• Develop and support effective communication mechanisms between the project teams.
  • Undertake any other administrative tasks as specified by the Project Manager.

To carry out these duties well, you’ll need an understanding of the fundamentals of project management – you’ll also need to know how to use that fundamentals knowledge to help you carry out these specific supporting activities.

If you think you’d like to increase your knowledge in any of these key task areas, the Essentials for PMO Administrators certification is the one you need to look into further.

The Behavioural Skills of a Project Administrator

In project management, people are the most important aspect – it’s the way we work with others that really makes projects successful. The Project Administrator is a crucial team member in the project and your own behavioural and interpersonal skills are just as important as anyone elses on the team.

Here’s what we would see with a good Project Administrator:

  • You’ll display good judgement, self motivation and excellent organisational skills – you’re able to manage multiple deadlines for example.
  • You’ll be able to establish priorities and meet deadlines whilst preserving the high level of accuracy and confidentiality needed.
  • You’ll have good interpersonal, oral and written skills and ability to relate to a wide variety of people.
  • The ability to work unsupervised and as part of a team is a given – taking that a step further you’ll proactively seek out work and where you can help others.
  • You’ll be able to set expectations and deliver on what you promised you would do.
  • Sometimes resilience is needed – perseverance whilst understanding others viewpoints and priorities is essential.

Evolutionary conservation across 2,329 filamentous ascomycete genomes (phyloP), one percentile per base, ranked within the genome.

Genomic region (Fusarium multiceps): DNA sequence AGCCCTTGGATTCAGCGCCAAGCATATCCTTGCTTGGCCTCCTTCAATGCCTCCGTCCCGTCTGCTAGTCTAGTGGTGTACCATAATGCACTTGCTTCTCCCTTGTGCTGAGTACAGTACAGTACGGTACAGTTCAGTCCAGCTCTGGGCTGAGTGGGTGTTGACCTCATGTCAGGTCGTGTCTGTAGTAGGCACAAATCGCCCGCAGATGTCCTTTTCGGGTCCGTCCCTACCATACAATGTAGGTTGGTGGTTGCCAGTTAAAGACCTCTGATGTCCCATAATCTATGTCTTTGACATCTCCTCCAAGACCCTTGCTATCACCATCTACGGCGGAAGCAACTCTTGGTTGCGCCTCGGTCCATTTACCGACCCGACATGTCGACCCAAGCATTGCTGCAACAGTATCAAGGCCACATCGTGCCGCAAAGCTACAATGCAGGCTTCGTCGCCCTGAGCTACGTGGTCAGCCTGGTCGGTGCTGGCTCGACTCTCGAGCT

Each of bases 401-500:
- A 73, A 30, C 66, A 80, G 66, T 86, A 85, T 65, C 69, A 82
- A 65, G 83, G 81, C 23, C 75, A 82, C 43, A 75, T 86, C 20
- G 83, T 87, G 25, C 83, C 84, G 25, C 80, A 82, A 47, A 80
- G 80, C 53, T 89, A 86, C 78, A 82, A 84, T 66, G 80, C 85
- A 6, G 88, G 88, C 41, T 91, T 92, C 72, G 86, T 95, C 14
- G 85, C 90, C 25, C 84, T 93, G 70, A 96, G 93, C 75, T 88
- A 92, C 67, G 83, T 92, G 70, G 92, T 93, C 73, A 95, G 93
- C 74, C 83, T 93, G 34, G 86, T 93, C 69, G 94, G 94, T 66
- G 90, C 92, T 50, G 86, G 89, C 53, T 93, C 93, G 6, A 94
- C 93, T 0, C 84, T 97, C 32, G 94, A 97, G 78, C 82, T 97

• A good project administrator is engaging, enthusiastic about their work and genuinely wants to help remove the blockers where they can so the PM and the team can deliver to the best of their abilities.

We’ve taken a look at the different dimensions to the Project Administrator role. It’s a great entry level position in project management and one which is crucial in projects today. When you first start out in a role like this, a lot of the early days work is understanding the project management fundamentals – the lifecycle, processes, tools and the environment you’re working within.

Many Project Administrators – or those looking to enter at this level – make the mistake of taking a PRINCE2 course in the hope that it will provide a beginners guide to project management. It doesn’t – PRINCE2 is just one project management delivery methodology – it doesn’t cover the fundamentals or basics of project management.

What is needed is a course that covers both the basics of project management AND the role that the Project Administrator is expected to carry out – and how to do this role well.

This course does exist and it’s the Essentials for PMO Administrators – if you’re brand new to the world of projects, working in project support roles (such as PMO Administrator, Project Co-ordinator or Project Support Officer), recently graduated, looking to get into the world of projects, or even those currently working as a Personal Assistant or Executive Assistant thinking about additional skills to add to their current expertise.

Find out more about the Essentials for PMO Adminstrators certification!